Last week, Keith Urbahn ’06 lamented the three — count them, three — pre-frosh he spotted cavorting around this storied campus in politically incorrect left-leaning T-shirts (“Radical unchic: think before you wear,” 4/20). The kids in question were here for Bulldog Days, eyeing Elis and weighing the merits of this fine institution. I sincerely hope these three students didn’t happen upon that article, or otherwise catch this backhanded jab by the “unchained reactionary” himself; but in case they did, I offer:
An open letter to the three, Che Guevara-shirted pre-frosh:
Dear friends, you rock me like a hurricane. You have earned the ire of the campus conservatives, always a top-shelf achievement, and you did it on your very first day.
Rest assured, young flock, your future classmates are not all sartorial snipers; nor, indeed, are the bulk of them shrill, unsavory witch-hunters. Speaking strictly from personal experience, polyester-sporting double-boiled Reaganites with “W” stickers and arcane prejudices are the exception at Yale, not the rule. And they’re easily avoided: Just turn tail whenever you catch a whiff of “Donald Trump: The Fragrance.”
(Ah, sweet retribution. For after all, if Urbahn has license to build sweeping political generalizations on a smattering of T-shirts, surely he won’t begrudge us a roast of the ultimate capitalist cologne? Onward.)
Fear not, pre-frosh, I see your Che Guevara shirts for what they are: a simple, pop-culture clothing selection with a fun, rebellious streak. I grant that you, tender academic tyros, may not yet know the complete story behind the Cuban Revolution. Nonetheless, I respect your freedom to wander around our daunting Ivy League campus sporting whatever logo you like. To assist you, I’ll offer three bits of advice: Do resist the guilt-mongering that would make you ashamed of your contrarian political statements, do be prepared to defend your chosen logo, and do ward off raging campus conservatives, if you must.
Just so we’re all on the same page, the fundamental concept of communism — the one so revolting to conservatives, capitalists and other narcissistic basket cases — is equality. Yes, clashes did occur in those states that sought to implement this system, and yes, theorists did foresee these clashes in their writings. The imperfect implementation of Marx’s concept is indeed to blame for a good number of ills; still, this hardly demands that Marxism “carried the seeds of mass murder within it,” any more than Adam Smith is to be blamed for Ollie North hustling weapons to Iran. To brand a system of fundamental human equality as a recipe for ultimate evil is at once darkly humorous and dangerously misleading, since it tacitly exonerates capitalism, perhaps the single most damaging, exclusive, greed-fuelled system ever devised by man.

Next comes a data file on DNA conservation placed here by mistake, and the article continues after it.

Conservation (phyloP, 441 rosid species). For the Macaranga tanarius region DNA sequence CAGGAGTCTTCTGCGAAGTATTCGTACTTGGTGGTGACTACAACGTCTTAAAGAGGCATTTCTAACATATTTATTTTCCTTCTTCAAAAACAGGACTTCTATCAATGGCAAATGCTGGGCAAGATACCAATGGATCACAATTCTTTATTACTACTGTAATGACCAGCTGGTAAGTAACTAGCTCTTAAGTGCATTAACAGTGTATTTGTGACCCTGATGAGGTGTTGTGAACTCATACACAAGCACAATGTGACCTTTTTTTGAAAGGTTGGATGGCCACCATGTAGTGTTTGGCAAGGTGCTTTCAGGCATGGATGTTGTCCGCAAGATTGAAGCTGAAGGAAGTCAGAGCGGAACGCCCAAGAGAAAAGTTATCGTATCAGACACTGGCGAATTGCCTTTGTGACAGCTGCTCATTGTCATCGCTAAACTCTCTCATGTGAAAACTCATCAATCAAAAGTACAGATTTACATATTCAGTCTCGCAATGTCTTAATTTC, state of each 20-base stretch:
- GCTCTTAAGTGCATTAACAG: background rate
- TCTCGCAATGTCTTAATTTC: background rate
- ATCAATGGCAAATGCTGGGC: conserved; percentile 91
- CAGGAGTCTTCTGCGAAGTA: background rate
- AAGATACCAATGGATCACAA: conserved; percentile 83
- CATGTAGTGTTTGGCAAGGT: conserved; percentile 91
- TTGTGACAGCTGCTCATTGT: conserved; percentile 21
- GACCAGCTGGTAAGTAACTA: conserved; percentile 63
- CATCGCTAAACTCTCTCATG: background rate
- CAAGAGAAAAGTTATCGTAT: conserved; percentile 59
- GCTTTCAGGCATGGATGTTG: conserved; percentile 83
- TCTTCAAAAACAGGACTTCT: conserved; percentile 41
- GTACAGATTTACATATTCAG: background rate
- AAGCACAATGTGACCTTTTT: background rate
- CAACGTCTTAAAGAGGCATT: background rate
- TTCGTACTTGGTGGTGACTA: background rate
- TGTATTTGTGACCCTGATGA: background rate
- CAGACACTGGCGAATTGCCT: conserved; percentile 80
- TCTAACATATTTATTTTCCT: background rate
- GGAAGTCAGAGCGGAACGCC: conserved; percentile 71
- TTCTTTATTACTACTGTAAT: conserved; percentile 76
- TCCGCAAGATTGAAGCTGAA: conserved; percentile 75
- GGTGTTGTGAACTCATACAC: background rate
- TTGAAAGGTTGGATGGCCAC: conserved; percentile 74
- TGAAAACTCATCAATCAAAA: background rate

Now, before you send me your T-shirt, you ought to know: I’m quite at home in this capitalist society, but I’m not an apologist. I’ll freely admit that this is a system that seems to particularly relish the exploitation of the poor, saddling them with crushing health bills and then yanking the rug out with corporate-lobbied bankruptcy reform. This is a system where hatred, intolerance and prejudice are rife, a system that has presided over some of the most brutal killing sprees in human history. American capitalism in particular maintains its dazed population in a spiraling eddy of revolving debt, fear and consumption, polluting, wasting and consuming resources at an alarming rate. Americans boast an environmental footprint of 25 acres per person; if everyone on Earth lived like an American, we’d need five planets just to sustain us. The point is simple — you have good reason indeed for questioning the validity of this system, for it is your generation that will inherit its sour legacy.
Anyway, back to your Che shirt. While it is undoubtedly satisfying for Urbahn to smugly brand you — politically charged teenagers — mere “hipster poseurs,” in doing so he trivializes your (potentially very earnest) opposition to the actions of the American government. Don’t mind the right-wingers; they’d prefer to mock the shirt you’re wearing than change anything about the unjust world they occupy. And for pop-culture lessons, look elsewhere: perhaps to a college junior who doesn’t put quotes around the word “cool.”
I’m also prepared to concede that perhaps your T-shirt doesn’t betray any political bias at all: Maybe you donned it seeking safe passage through the chanting throngs of GESO supporters who, like it or not, are a far more significant presence on campus than McCarthyist stooges and fashion police. Remember, for every “unchained reactionary” at Yale, there are dozens who would recoil with horror at a George W. Bush shirt, and, on the bright side, you did well to avoid irking them.
And to Mr. Urbahn, a suggestion: Lay off the pre-frosh. If you hope to target mindless drones ignorantly buying into the propaganda of wholesale slaughter, try looking closer to home. It’s amazing what injustice is excused these days with the invocation of patriotism.
Michael Seringhaus is a fourth-year graduate student in molecular biophysics and biochemistry.